Dear Ms. Sumners:
Grace Barnum’s life is precariously balanced on sensible choices and uncomfortable compromise. She dutifully edits textbooks that, she fears, may be more harmful than helpful to kids. She is engaged to a patent attorney who is steady and reliable. She has a cautious relationship with her fascinating father, a renowned New York painter, and she prefers her mom slightly drunk.
Always a planner, Grace feels prepared for most eventualities. Until the responsibility-challenged Tyler Wilkie shows up. Fresh in town from the Poconos, Tyler has warm eyes, a country drawl, and a smile that makes Grace drop things. Worst of all, he writes devastating songs. About her.
Tyler reaches something in Grace, something she needs, but can’t admit to. Something she wants, but won’t succumb to. Tyler Wilkie loves Grace Barnum and ruins everything. And Grace grows.
I have a weakness for sensible heroines so the description of Grace Barnum called to me. Grace also seemed like she is a little buttoned up. A little in need of having her life ruffled a tiny bit and, if things don’t get out of hand just to get out of hand, I enjoy seeing this happen in a romance. Also the dogs on the cover seemed to promise fun in Central Park. Well, it turns out that the dogs in the story are actually giant schnauzers and that they don’t play much of a role once their presence has introduced Grace to Ty Wilkie – part time dog walker, wannabe musician and the man who wrecks Grace’s orderly life.
Since this is a first person POV story, I needed to like Grace and at first I did. She’s funny, she’s smart, she hauls enough around in her huge carryall to save the world and she’s a practical enough woman to win my enthusiasm. Grace isn’t drowning in angst or prone to pratfalls or looking for a hot night of smoking sex for what ever fill-in-the-blank reason so many contemporary heroines seek out bad boys. She and Ty are friends first – though it’s fairly obvious that Ty is smitten with her from the start. She has an almost fiance who finally romantically pops the question, a job she mostly enjoys, friends to go out with and quiet places to recharge her batteries. She’s something that is getting to be a rarity in romance novels – a nice, well adjusted woman who isn’t thinking of doing something outrageous. Grace is a breath of fresh air.
Grace’s romantic choices in life make sense given her parent’s acrimonious marriage and years of avoidance. She wants steady, she wants nice and she doesn’t want to risk her heart. So when her attraction to Ty begins to grow, she fights it. He’s an artist, like her father, and Grace knows how that marriage ended. She’ll stick with patent lawyer Steven. That is until her heart finally recognizes the truth and she is honorable enough to be honest with Steven. I admire Grace for that but this is about the time that I sense impending trouble. Grace is so sure that Ty would never be able to give her the type of marriage she now wants – since her eyes were opened up – that for months she won’t even give him a chance. That is until the itch becomes so overwhelming that there’s nothing to do but give in and scratch it.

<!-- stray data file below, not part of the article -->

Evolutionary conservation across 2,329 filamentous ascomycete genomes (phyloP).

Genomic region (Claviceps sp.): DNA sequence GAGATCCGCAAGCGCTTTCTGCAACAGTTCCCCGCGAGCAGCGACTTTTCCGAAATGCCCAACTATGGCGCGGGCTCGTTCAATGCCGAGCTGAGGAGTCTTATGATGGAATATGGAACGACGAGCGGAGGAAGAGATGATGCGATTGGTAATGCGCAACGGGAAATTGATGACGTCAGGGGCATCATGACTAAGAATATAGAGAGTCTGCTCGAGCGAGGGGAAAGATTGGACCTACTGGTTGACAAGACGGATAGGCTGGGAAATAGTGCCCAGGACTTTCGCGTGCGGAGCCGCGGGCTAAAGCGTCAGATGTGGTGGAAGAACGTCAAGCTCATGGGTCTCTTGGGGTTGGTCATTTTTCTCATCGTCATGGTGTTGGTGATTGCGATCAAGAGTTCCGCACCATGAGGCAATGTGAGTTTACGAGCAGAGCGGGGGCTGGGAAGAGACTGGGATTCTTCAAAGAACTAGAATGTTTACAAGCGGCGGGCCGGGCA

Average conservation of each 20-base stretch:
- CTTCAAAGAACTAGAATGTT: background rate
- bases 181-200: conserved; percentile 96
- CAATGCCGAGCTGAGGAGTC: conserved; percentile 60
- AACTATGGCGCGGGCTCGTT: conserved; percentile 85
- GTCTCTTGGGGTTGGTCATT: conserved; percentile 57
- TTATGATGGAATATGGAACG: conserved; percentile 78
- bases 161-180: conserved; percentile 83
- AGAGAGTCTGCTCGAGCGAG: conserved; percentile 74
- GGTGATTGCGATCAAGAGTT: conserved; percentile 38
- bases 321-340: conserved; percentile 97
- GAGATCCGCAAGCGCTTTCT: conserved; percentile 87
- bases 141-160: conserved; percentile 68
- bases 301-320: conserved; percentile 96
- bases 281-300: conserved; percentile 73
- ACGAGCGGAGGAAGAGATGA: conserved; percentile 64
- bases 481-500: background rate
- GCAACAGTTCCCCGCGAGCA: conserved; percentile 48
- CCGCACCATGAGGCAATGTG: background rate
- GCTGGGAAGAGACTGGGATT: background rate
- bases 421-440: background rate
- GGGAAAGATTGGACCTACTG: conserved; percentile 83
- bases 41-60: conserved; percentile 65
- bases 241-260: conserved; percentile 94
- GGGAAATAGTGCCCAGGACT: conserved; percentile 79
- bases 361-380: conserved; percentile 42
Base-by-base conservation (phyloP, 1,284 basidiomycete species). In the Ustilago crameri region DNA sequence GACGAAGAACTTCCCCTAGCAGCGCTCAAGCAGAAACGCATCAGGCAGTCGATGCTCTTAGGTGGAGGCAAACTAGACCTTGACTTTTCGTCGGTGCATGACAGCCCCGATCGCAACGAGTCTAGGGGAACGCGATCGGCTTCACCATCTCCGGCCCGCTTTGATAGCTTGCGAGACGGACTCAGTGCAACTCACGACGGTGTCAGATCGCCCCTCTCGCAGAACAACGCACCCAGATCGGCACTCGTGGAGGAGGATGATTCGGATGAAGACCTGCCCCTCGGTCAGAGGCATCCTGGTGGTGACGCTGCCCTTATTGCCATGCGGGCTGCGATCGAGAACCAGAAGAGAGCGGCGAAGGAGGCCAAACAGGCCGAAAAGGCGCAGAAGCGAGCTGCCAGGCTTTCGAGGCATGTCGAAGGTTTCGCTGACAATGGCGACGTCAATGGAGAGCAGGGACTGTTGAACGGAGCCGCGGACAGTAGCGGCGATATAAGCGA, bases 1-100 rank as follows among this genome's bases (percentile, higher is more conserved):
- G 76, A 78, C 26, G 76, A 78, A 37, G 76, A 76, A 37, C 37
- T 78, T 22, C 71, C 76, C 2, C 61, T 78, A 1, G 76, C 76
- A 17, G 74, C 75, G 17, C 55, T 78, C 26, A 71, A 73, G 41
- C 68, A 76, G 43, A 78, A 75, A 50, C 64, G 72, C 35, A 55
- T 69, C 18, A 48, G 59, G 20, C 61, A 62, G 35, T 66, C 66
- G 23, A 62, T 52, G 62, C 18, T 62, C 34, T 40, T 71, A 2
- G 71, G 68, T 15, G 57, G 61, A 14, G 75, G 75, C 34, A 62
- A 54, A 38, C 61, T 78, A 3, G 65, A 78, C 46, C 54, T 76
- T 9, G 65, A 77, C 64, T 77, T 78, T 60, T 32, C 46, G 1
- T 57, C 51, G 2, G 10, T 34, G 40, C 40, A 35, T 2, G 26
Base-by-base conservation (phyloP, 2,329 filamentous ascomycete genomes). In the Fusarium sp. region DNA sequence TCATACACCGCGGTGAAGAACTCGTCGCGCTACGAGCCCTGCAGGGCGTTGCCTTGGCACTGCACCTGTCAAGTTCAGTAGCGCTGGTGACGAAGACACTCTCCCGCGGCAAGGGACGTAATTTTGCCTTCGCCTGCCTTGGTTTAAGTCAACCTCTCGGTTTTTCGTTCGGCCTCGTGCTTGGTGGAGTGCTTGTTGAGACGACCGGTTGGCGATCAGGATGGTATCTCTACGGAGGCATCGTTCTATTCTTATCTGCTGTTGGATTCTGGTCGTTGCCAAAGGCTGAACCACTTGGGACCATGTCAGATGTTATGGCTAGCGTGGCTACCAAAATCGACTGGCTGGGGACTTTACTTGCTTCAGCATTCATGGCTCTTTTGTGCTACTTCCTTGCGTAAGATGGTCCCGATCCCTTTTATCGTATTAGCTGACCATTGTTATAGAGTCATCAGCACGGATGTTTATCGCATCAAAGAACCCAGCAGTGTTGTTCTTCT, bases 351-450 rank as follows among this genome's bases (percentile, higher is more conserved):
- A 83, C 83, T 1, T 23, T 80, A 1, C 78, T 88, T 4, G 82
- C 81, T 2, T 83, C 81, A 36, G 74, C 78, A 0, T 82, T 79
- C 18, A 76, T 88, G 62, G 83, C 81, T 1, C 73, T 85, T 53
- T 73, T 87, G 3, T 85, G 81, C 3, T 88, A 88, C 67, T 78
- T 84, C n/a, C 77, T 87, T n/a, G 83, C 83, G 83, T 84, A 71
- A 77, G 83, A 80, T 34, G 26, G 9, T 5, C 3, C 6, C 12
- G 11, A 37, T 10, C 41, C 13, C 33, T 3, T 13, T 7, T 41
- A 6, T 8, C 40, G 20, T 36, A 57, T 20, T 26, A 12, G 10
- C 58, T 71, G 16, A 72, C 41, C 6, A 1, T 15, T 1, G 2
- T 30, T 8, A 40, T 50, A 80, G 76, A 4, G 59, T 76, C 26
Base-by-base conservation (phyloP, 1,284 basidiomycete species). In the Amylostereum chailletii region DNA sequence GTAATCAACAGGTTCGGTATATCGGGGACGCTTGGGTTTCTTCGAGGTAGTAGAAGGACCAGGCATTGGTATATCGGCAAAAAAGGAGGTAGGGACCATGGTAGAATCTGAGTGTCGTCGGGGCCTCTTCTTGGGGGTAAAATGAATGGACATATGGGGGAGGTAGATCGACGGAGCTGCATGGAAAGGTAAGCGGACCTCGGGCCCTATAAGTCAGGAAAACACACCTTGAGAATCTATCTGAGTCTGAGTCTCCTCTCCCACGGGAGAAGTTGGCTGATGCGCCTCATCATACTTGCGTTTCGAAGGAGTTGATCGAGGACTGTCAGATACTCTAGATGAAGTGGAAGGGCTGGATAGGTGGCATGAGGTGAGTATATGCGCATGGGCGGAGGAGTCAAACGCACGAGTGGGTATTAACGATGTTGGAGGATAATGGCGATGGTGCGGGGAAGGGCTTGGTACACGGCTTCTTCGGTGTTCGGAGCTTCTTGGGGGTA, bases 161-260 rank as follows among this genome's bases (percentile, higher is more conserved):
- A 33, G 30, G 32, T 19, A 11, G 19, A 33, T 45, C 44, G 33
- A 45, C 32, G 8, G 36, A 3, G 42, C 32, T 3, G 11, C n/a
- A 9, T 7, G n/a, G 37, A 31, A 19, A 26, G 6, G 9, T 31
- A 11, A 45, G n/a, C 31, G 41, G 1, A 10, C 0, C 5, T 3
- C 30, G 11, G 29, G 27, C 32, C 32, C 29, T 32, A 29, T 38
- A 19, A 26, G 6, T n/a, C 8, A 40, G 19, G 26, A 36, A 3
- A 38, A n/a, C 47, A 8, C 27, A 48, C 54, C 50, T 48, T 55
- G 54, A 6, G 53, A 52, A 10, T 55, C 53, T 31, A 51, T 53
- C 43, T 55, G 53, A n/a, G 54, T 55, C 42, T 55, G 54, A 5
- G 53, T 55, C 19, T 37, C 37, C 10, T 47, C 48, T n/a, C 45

Now comes the part when I want to join Grace’s friends in shaking her. True her actions are a product of her background and the little bits of believable circumstance that make up this section of the story plus the growing we’re promised in the title has to occur but honestly, Ty is much more forgiving of Grace than I could be. Her friends want to shake her, her family wants to shake her, Ty’s family wants to shake her and all she can do is whine about how she thinks things could never work out between she and Ty.
This is a book that I didn’t want to put down or stop reading. But it’s also a book that I wanted to like more than I actually did. It has funny parts – some were LOL like where Grace tells off Ty’s dickhead cousin Dennis, it has poignant moments – such as the reaction of all the various adults to baby Jake, it has realistic stuff but waiting for Grace to grow takes a lot of patience and mine wore thin by the end. C+